The wealthy keepers of the Republican Party are in full panic mode since Mitt Romney foolishly put his brand of American capitalism on trial. Yes, he did it to himself. As soon as Romney made the ridiculous claim that his success at becoming rich from leveraged buy outs was his main qualification to be President, it was certain that his even dumber rivals would ask whether Mitt’s brand of capitalism was good for America or instead, “vultures” who were “looting” companies, enriching themselves and firing hapless workers.
Aware of the danger to the rigged game that makes a few fabulously wealthy at the expense of the many, the GOP’s financial elites must now invent fantastic narratives to defend “creative destruction”. This comes at a time when sensible voters are realizing they constitute the destruction part. What Romney helped create and successfully, ruthlessly, exploit was the enrichment of a favored few, including himself, while he and his friends became indifferent to the destruction of the middle class and American labor.
Of course, the questions Mitt himself raised are exactly what the country should be debating. After Wall Street’s self delusion and greed tanked the economy, throwing millions out of work and into fraud-laden foreclosures, the number one economic issue of our times should be whether the malefactors of wealth through financial engineering should be allowed anywhere near governmental power over the economy. Anything but a resounding “Are you nuts?!” is preposterous, so the next governance question is how do we exorcise these demons from the body politic.
The malefactors manipulated political influence in successive administrations via the heavily bribed corporate wings of both parties to bail themselves out with zero accountability. That they show little remorse and only token concern for their millions of victims only amplifies the issue’s primacy.
However he may resemble Gordon Gekko, you would think a man as clever or cynical as Romney would realize his becoming rich by putting corporate profits ahead of people while exacerbating the shameful disparity in income and wealth could become an automatic disqualification to lead a nation desperate to move in a different direction. But of course with enormous greed come enormous ego and equally enormous indifference to those who get strapped to the roof of the Mitt family wagon. As we watch Mitt-like GOP governors extend the destruction, it’s clear American labor is now Mitt’s dog.
It’s both amusing and appalling to hear Romney try to change the subject. He first whined that his rivals were attacking free enterprise or capitalism itself, and that would be “a terrible mistake for the party [no kidding!] and the country [hardly].” Next he hid by saying this was just like Obama bailing out the auto industry, which of course Mitt had opposed. Even the Obama people could distinguish between actions designed solely to profit investors and those intended to save a strategically important American industry, its jobs and the economy. Private interests are not the same as public interests, but that’s what we should be clarifying this election. Too bad neither party seems to grasp this.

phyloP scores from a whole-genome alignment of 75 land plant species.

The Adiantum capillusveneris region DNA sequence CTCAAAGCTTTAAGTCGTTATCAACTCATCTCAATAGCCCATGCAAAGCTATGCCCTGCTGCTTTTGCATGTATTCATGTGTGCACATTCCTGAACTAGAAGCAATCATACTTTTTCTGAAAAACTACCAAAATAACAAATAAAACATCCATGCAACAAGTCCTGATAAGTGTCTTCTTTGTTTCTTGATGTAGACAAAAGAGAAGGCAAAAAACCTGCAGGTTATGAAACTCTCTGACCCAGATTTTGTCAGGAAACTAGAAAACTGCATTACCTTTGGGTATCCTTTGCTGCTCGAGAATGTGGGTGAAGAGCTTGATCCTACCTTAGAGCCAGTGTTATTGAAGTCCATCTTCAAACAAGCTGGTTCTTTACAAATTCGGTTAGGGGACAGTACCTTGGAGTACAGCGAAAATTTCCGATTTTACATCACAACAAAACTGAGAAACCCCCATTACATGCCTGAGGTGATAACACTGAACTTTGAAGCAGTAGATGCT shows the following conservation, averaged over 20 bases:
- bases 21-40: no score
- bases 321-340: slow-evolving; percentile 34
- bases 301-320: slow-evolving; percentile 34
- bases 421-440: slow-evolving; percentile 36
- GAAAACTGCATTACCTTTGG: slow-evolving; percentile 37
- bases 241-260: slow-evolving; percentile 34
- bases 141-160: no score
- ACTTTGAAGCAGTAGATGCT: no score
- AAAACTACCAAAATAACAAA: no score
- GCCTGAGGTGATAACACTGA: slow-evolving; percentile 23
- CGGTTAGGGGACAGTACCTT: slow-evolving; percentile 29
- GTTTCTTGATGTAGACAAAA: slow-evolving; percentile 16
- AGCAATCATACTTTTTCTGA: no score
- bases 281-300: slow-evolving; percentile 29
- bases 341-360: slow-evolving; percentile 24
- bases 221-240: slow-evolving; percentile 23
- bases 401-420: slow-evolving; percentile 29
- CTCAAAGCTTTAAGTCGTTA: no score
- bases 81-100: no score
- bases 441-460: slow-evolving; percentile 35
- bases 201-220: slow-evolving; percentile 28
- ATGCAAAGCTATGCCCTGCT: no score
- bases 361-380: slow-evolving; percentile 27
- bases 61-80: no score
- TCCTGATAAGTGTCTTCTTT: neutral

There’s a spate of right wing op-eds today asking whether Romney’s business experience qualifies him to be President. At WaPo, Robert Samuelson starts his column with that question, but then he ducks the answer when the examples from the Mitt era at Bain suggest it might not even have been a net good for business. Oh, my. So he just stops writing.
The Times David Brooks is even more embarrassed by the question and the evidence that drives the answer, so he too ducks. He diverts our attention by claiming that what we really need is not so much the CEO in politics but a President from the aristocratic class who looks to [Brooks'] God for guidance on how to govern America. I thought that was what Mitt and most of the GOP contenders were claiming for themselves. If only a just goddess actually used Zeus’ thunderbolts . . .
That leaves us with Paul Krugman’s dismissal in America is not a corporation.
But what really struck me was how Mr. Romney characterized President Obama’s actions: “He did it to try to save the business.” No, he didn’t; he did it to save the industry, and thereby to save jobs that would otherwise have been lost, deepening America’s slump. Does Mr. Romney understand the distinction?
America certainly needs better economic policies than it has right now — and while most of the blame for poor policies belongs to Republicans and their scorched-earth opposition to anything constructive, the president has made some important mistakes. But we’re not going to get better policies if the man sitting in the Oval Office next year sees his job as being that of engineering a leveraged buyout of America Inc.
More from the LA Times: Private Equity: Bad Rep, but Is it Deserved?